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Farm and Forest David's Mill 

David's Mill

In 1998 David Haenke bought a one-person Peterson sawmill. Since then he has been milling logs harvested from a local forest that he manages. He wants to see if he can make more money milling them himself than selling them to a sawmill. A key to doing this is getting the most lumber from each log. Here he shows us how his mill works and how he gets the most from each log. 

David has cut these logs from the nearby forest. He leaves the best trees standing. They'll get more valuable over time. You can read more about this in Low grading vs. High Grading.
The mill is a small one-person operation. He doesn't have to pay somebody to help him, and he wants to show that other people can do this too. A gasoline engine powers the saw. He hauls in gas for the saw.
The saw blade. You can see why David is a very careful worker! He has to resharpen it after sawing just a couple of oak logs. It lasts longer when he cuts softer pine logs.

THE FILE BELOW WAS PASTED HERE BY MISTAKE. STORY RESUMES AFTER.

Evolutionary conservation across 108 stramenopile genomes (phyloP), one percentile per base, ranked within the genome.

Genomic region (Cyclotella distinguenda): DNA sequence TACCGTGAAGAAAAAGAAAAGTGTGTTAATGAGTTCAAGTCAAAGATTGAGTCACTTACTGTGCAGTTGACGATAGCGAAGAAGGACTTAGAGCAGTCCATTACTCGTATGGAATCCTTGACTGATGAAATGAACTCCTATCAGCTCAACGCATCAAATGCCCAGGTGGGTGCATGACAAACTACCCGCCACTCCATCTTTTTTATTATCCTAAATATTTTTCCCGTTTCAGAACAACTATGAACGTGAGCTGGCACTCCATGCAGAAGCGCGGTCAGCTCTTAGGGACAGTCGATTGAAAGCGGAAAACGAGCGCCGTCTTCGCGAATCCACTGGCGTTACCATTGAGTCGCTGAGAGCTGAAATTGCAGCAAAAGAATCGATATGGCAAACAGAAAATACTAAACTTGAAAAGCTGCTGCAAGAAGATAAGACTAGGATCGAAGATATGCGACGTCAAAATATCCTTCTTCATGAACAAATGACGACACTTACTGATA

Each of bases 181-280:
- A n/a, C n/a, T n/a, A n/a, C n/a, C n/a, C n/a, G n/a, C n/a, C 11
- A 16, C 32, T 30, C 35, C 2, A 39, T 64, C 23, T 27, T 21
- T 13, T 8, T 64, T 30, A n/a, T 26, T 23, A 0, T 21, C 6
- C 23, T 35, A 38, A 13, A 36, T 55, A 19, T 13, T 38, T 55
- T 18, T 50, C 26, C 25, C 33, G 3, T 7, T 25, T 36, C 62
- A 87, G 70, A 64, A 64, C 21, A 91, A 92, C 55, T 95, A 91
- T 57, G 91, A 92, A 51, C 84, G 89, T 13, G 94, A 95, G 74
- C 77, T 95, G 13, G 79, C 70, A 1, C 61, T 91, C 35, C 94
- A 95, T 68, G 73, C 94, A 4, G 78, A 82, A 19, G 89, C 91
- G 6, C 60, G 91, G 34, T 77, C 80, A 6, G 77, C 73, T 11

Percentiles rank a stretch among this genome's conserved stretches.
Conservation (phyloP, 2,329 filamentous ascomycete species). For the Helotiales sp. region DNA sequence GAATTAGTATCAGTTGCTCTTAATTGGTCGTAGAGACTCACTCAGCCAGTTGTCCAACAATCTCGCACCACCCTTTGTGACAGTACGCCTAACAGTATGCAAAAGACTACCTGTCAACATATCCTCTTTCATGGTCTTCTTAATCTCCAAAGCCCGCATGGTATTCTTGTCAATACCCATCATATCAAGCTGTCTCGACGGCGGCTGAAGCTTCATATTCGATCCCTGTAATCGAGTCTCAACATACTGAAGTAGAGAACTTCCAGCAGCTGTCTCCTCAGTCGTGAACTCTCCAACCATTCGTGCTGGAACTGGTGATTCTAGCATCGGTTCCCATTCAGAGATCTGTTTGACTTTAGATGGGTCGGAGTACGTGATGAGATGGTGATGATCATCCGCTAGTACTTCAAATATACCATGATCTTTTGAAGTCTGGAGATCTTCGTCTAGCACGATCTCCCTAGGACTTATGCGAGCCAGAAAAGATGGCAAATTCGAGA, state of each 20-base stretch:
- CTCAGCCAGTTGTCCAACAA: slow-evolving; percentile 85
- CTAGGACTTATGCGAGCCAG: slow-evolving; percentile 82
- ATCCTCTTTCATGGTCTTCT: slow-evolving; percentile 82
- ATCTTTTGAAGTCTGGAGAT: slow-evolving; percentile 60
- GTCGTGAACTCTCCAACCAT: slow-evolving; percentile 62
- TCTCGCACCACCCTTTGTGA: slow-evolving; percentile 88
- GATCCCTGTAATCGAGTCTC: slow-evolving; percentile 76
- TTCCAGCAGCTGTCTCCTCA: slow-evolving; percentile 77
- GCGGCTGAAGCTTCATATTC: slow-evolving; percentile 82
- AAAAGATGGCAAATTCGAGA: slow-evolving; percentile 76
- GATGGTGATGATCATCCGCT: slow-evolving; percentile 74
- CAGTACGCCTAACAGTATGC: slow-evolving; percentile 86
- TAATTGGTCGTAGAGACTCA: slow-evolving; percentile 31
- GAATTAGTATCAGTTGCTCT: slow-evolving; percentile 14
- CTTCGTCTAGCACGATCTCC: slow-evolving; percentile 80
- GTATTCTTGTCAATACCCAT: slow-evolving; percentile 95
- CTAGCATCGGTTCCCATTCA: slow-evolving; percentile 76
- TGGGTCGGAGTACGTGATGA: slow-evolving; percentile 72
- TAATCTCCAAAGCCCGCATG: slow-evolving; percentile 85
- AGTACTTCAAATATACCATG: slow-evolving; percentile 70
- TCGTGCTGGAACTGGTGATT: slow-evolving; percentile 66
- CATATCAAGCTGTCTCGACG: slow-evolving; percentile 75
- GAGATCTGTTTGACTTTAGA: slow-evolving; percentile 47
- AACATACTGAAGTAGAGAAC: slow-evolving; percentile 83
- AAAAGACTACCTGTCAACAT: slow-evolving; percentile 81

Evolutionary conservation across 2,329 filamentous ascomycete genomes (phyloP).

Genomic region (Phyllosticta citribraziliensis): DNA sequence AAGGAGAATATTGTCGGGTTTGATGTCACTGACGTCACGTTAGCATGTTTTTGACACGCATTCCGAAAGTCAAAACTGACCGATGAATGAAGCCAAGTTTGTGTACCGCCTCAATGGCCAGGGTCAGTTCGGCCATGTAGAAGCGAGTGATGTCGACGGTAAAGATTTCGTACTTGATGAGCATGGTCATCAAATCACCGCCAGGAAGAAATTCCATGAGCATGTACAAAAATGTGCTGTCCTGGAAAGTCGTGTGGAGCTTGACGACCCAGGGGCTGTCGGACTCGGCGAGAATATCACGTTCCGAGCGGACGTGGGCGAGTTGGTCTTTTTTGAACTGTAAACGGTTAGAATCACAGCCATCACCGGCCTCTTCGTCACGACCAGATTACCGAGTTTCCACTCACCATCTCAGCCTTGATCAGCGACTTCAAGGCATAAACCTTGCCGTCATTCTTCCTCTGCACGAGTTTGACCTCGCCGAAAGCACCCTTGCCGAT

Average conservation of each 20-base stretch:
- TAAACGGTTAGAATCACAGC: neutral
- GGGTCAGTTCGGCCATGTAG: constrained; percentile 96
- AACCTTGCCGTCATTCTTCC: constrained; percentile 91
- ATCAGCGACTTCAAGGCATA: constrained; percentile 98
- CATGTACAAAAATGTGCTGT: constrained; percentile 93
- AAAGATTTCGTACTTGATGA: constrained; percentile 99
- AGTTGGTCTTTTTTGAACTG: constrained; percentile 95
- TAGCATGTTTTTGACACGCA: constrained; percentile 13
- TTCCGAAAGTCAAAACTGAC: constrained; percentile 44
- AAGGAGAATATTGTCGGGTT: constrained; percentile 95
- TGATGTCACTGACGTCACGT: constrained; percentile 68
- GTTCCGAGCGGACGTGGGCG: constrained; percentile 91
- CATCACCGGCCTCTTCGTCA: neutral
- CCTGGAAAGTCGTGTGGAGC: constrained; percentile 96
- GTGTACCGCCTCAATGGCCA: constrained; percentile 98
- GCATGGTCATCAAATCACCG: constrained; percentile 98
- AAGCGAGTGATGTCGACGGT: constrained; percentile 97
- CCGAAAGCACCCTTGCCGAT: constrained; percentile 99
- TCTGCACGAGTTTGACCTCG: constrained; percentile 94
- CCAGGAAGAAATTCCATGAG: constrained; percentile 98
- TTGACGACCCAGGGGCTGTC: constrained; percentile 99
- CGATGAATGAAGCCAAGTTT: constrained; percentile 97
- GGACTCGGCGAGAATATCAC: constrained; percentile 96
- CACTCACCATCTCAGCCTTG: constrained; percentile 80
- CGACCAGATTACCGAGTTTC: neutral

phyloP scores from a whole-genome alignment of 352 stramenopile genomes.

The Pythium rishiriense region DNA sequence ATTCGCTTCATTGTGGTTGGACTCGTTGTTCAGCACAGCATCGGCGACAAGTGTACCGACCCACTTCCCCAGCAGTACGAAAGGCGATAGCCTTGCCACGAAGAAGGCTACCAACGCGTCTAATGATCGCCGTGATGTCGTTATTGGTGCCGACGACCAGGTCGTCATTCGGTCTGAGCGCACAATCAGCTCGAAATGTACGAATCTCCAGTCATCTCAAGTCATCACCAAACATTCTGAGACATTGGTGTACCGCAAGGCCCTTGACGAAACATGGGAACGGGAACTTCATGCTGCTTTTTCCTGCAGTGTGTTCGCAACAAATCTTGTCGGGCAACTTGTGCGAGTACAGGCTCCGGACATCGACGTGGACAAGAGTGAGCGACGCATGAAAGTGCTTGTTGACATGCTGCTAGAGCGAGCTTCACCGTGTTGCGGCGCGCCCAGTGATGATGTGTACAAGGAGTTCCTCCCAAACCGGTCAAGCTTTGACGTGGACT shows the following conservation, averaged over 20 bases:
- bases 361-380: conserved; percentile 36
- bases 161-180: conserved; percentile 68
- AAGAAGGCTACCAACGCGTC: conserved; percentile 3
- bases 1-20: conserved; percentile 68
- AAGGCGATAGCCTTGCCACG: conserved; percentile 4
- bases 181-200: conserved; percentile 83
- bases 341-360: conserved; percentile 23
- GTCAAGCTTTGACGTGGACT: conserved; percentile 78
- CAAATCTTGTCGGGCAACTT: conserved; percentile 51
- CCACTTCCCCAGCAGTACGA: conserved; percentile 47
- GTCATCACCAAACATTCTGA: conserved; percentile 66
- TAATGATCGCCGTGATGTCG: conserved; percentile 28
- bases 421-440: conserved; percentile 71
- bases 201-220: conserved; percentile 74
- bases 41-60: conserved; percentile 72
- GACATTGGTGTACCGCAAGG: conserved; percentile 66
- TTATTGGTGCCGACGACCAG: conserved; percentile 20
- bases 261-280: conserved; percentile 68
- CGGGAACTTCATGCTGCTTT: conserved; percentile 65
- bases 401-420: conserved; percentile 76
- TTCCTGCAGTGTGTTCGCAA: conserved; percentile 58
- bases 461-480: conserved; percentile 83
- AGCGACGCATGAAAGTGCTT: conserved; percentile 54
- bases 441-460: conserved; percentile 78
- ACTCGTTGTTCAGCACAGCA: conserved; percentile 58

David lifts a big log with a winch. He's had to learn how to move large logs safely by himself. It goes onto a cradle between the rails. It must be steady for an even cut.
The mill runs on rails over logs placed between them. One person can push it easily.
He has found the best way to set the log. Now he anchors both ends to the bottom of the mill frame. That will steady the log while he's sawing.
He supports the center of the log with wooden wedges. It might sag from its own weight otherwise, making for an uneven cut.
He has put the best side up. Getting the most lumber from it depends on how he begins cutting into the top. He has made a vertical cut and now slices through horizontally.
One half has come off.
The other half comes off.
David makes another horizontal cut deeper into the log.
After he has cut part way into the log, he starts cutting boards out vertically. He keeps turning the saw blade as he works his way through the log.
This finished product will go to a local purchaser. He mills lumber to sizes needed by his customers. "Slabs" (round, bark-covered sides of logs) are left over from milling.
Sawdust, another end product, goes to local gardeners. David sells the oak slabs for firewood, but pine slabs are hard to get rid of. 

Text and photos by Peter Callaway.

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